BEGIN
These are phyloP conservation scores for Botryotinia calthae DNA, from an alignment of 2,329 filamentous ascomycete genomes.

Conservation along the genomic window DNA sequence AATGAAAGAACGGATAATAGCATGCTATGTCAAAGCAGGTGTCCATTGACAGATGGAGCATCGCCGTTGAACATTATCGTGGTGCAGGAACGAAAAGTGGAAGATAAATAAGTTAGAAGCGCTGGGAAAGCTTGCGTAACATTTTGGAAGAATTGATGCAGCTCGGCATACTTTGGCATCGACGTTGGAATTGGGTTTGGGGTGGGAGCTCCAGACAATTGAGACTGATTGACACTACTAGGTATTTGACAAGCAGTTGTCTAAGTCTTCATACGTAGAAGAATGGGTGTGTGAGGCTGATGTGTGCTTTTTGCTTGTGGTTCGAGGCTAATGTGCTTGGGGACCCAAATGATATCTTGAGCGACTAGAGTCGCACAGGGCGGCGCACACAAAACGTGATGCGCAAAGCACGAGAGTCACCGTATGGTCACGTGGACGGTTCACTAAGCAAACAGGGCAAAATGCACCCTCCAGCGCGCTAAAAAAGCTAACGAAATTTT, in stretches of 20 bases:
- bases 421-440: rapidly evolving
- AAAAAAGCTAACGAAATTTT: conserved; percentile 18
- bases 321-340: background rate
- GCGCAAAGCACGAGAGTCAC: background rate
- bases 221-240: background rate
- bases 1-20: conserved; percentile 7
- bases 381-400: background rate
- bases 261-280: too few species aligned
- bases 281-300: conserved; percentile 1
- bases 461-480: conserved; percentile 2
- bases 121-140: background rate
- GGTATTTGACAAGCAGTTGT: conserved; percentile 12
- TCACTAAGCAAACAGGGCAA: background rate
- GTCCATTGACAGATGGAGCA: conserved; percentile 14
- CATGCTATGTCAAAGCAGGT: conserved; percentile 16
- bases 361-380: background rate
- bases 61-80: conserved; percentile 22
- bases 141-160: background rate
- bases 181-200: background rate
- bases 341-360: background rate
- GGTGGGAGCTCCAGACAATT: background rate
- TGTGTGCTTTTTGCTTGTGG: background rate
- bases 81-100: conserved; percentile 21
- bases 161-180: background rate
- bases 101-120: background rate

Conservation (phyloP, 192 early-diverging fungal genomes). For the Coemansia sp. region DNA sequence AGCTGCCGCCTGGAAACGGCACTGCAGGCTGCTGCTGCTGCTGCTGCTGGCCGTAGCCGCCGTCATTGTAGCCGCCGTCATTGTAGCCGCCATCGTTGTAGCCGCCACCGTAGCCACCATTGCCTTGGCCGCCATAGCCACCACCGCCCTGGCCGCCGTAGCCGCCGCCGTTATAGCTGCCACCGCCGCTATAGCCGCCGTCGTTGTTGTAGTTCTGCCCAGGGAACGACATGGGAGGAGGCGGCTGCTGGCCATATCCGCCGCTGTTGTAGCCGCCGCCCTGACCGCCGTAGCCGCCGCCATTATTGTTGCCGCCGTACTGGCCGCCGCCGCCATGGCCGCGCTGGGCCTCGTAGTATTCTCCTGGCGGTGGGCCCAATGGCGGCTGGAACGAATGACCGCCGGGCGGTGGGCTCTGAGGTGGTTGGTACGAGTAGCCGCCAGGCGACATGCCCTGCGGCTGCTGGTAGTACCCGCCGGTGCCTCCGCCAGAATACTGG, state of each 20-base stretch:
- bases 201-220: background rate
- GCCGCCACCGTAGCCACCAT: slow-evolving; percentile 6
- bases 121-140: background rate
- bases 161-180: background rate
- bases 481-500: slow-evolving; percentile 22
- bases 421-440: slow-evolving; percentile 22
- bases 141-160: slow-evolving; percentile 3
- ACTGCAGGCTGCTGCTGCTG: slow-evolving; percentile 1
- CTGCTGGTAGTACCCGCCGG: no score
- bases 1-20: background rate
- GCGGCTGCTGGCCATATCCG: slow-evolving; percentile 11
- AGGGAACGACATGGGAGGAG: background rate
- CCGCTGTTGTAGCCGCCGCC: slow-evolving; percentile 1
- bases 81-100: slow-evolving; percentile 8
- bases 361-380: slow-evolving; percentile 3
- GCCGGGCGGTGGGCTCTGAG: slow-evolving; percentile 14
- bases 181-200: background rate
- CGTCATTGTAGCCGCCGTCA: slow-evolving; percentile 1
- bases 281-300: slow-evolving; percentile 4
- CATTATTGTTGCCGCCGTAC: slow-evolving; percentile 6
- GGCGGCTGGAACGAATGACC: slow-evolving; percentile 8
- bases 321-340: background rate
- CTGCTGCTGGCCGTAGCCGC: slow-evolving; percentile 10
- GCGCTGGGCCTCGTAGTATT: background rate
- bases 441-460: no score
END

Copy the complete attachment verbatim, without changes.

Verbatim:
These are phyloP conservation scores for Botryotinia calthae DNA, from an alignment of 2,329 filamentous ascomycete genomes.

Conservation along the genomic window DNA sequence AATGAAAGAACGGATAATAGCATGCTATGTCAAAGCAGGTGTCCATTGACAGATGGAGCATCGCCGTTGAACATTATCGTGGTGCAGGAACGAAAAGTGGAAGATAAATAAGTTAGAAGCGCTGGGAAAGCTTGCGTAACATTTTGGAAGAATTGATGCAGCTCGGCATACTTTGGCATCGACGTTGGAATTGGGTTTGGGGTGGGAGCTCCAGACAATTGAGACTGATTGACACTACTAGGTATTTGACAAGCAGTTGTCTAAGTCTTCATACGTAGAAGAATGGGTGTGTGAGGCTGATGTGTGCTTTTTGCTTGTGGTTCGAGGCTAATGTGCTTGGGGACCCAAATGATATCTTGAGCGACTAGAGTCGCACAGGGCGGCGCACACAAAACGTGATGCGCAAAGCACGAGAGTCACCGTATGGTCACGTGGACGGTTCACTAAGCAAACAGGGCAAAATGCACCCTCCAGCGCGCTAAAAAAGCTAACGAAATTTT, in stretches of 20 bases:
- bases 421-440: rapidly evolving
- AAAAAAGCTAACGAAATTTT: conserved; percentile 18
- bases 321-340: background rate
- GCGCAAAGCACGAGAGTCAC: background rate
- bases 221-240: background rate
- bases 1-20: conserved; percentile 7
- bases 381-400: background rate
- bases 261-280: too few species aligned
- bases 281-300: conserved; percentile 1
- bases 461-480: conserved; percentile 2
- bases 121-140: background rate
- GGTATTTGACAAGCAGTTGT: conserved; percentile 12
- TCACTAAGCAAACAGGGCAA: background rate
- GTCCATTGACAGATGGAGCA: conserved; percentile 14
- CATGCTATGTCAAAGCAGGT: conserved; percentile 16
- bases 361-380: background rate
- bases 61-80: conserved; percentile 22
- bases 141-160: background rate
- bases 181-200: background rate
- bases 341-360: background rate
- GGTGGGAGCTCCAGACAATT: background rate
- TGTGTGCTTTTTGCTTGTGG: background rate
- bases 81-100: conserved; percentile 21
- bases 161-180: background rate
- bases 101-120: background rate

Conservation (phyloP, 192 early-diverging fungal genomes). For the Coemansia sp. region DNA sequence AGCTGCCGCCTGGAAACGGCACTGCAGGCTGCTGCTGCTGCTGCTGCTGGCCGTAGCCGCCGTCATTGTAGCCGCCGTCATTGTAGCCGCCATCGTTGTAGCCGCCACCGTAGCCACCATTGCCTTGGCCGCCATAGCCACCACCGCCCTGGCCGCCGTAGCCGCCGCCGTTATAGCTGCCACCGCCGCTATAGCCGCCGTCGTTGTTGTAGTTCTGCCCAGGGAACGACATGGGAGGAGGCGGCTGCTGGCCATATCCGCCGCTGTTGTAGCCGCCGCCCTGACCGCCGTAGCCGCCGCCATTATTGTTGCCGCCGTACTGGCCGCCGCCGCCATGGCCGCGCTGGGCCTCGTAGTATTCTCCTGGCGGTGGGCCCAATGGCGGCTGGAACGAATGACCGCCGGGCGGTGGGCTCTGAGGTGGTTGGTACGAGTAGCCGCCAGGCGACATGCCCTGCGGCTGCTGGTAGTACCCGCCGGTGCCTCCGCCAGAATACTGG, state of each 20-base stretch:
- bases 201-220: background rate
- GCCGCCACCGTAGCCACCAT: slow-evolving; percentile 6
- bases 121-140: background rate
- bases 161-180: background rate
- bases 481-500: slow-evolving; percentile 22
- bases 421-440: slow-evolving; percentile 22
- bases 141-160: slow-evolving; percentile 3
- ACTGCAGGCTGCTGCTGCTG: slow-evolving; percentile 1
- CTGCTGGTAGTACCCGCCGG: no score
- bases 1-20: background rate
- GCGGCTGCTGGCCATATCCG: slow-evolving; percentile 11
- AGGGAACGACATGGGAGGAG: background rate
- CCGCTGTTGTAGCCGCCGCC: slow-evolving; percentile 1
- bases 81-100: slow-evolving; percentile 8
- bases 361-380: slow-evolving; percentile 3
- GCCGGGCGGTGGGCTCTGAG: slow-evolving; percentile 14
- bases 181-200: background rate
- CGTCATTGTAGCCGCCGTCA: slow-evolving; percentile 1
- bases 281-300: slow-evolving; percentile 4
- CATTATTGTTGCCGCCGTAC: slow-evolving; percentile 6
- GGCGGCTGGAACGAATGACC: slow-evolving; percentile 8
- bases 321-340: background rate
- CTGCTGCTGGCCGTAGCCGC: slow-evolving; percentile 10
- GCGCTGGGCCTCGTAGTATT: background rate
- bases 441-460: no score